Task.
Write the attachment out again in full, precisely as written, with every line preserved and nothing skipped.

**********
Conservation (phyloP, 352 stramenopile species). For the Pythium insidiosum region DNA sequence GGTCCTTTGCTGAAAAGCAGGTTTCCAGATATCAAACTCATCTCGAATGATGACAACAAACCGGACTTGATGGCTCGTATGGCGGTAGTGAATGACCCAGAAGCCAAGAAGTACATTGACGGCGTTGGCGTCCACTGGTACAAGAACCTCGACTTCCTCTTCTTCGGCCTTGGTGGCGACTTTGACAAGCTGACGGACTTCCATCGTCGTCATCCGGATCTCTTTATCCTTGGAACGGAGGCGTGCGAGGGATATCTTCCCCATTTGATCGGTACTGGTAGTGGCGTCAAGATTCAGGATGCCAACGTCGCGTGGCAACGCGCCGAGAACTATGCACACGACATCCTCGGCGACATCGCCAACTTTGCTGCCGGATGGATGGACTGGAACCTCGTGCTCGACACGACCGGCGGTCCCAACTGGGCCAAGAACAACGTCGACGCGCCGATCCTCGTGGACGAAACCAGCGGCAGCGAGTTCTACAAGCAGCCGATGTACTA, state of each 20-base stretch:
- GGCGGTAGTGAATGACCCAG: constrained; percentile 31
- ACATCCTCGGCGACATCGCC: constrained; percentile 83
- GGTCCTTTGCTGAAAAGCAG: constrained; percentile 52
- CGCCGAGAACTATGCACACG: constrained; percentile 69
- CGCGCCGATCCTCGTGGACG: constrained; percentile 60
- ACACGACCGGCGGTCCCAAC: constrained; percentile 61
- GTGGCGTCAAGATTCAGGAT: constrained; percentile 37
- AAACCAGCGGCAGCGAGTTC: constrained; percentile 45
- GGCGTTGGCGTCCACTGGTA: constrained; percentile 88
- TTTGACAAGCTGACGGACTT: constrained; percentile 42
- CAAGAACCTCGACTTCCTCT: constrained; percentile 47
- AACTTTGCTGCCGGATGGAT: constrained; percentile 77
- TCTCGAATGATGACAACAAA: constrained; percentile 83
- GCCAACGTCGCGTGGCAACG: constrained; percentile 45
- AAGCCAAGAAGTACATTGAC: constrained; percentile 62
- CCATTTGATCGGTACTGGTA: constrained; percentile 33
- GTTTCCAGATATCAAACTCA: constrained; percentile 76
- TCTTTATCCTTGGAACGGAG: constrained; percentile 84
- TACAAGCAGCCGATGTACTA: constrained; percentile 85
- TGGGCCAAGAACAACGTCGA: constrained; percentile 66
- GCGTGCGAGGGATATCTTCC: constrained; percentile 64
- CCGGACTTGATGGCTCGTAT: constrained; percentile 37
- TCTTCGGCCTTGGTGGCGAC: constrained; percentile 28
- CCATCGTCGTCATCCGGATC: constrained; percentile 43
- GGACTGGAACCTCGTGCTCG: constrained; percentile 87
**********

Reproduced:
Conservation (phyloP, 352 stramenopile species). For the Pythium insidiosum region DNA sequence GGTCCTTTGCTGAAAAGCAGGTTTCCAGATATCAAACTCATCTCGAATGATGACAACAAACCGGACTTGATGGCTCGTATGGCGGTAGTGAATGACCCAGAAGCCAAGAAGTACATTGACGGCGTTGGCGTCCACTGGTACAAGAACCTCGACTTCCTCTTCTTCGGCCTTGGTGGCGACTTTGACAAGCTGACGGACTTCCATCGTCGTCATCCGGATCTCTTTATCCTTGGAACGGAGGCGTGCGAGGGATATCTTCCCCATTTGATCGGTACTGGTAGTGGCGTCAAGATTCAGGATGCCAACGTCGCGTGGCAACGCGCCGAGAACTATGCACACGACATCCTCGGCGACATCGCCAACTTTGCTGCCGGATGGATGGACTGGAACCTCGTGCTCGACACGACCGGCGGTCCCAACTGGGCCAAGAACAACGTCGACGCGCCGATCCTCGTGGACGAAACCAGCGGCAGCGAGTTCTACAAGCAGCCGATGTACTA, state of each 20-base stretch:
- GGCGGTAGTGAATGACCCAG: constrained; percentile 31
- ACATCCTCGGCGACATCGCC: constrained; percentile 83
- GGTCCTTTGCTGAAAAGCAG: constrained; percentile 52
- CGCCGAGAACTATGCACACG: constrained; percentile 69
- CGCGCCGATCCTCGTGGACG: constrained; percentile 60
- ACACGACCGGCGGTCCCAAC: constrained; percentile 61
- GTGGCGTCAAGATTCAGGAT: constrained; percentile 37
- AAACCAGCGGCAGCGAGTTC: constrained; percentile 45
- GGCGTTGGCGTCCACTGGTA: constrained; percentile 88
- TTTGACAAGCTGACGGACTT: constrained; percentile 42
- CAAGAACCTCGACTTCCTCT: constrained; percentile 47
- AACTTTGCTGCCGGATGGAT: constrained; percentile 77
- TCTCGAATGATGACAACAAA: constrained; percentile 83
- GCCAACGTCGCGTGGCAACG: constrained; percentile 45
- AAGCCAAGAAGTACATTGAC: constrained; percentile 62
- CCATTTGATCGGTACTGGTA: constrained; percentile 33
- GTTTCCAGATATCAAACTCA: constrained; percentile 76
- TCTTTATCCTTGGAACGGAG: constrained; percentile 84
- TACAAGCAGCCGATGTACTA: constrained; percentile 85
- TGGGCCAAGAACAACGTCGA: constrained; percentile 66
- GCGTGCGAGGGATATCTTCC: constrained; percentile 64
- CCGGACTTGATGGCTCGTAT: constrained; percentile 37
- TCTTCGGCCTTGGTGGCGAC: constrained; percentile 28
- CCATCGTCGTCATCCGGATC: constrained; percentile 43
- GGACTGGAACCTCGTGCTCG: constrained; percentile 87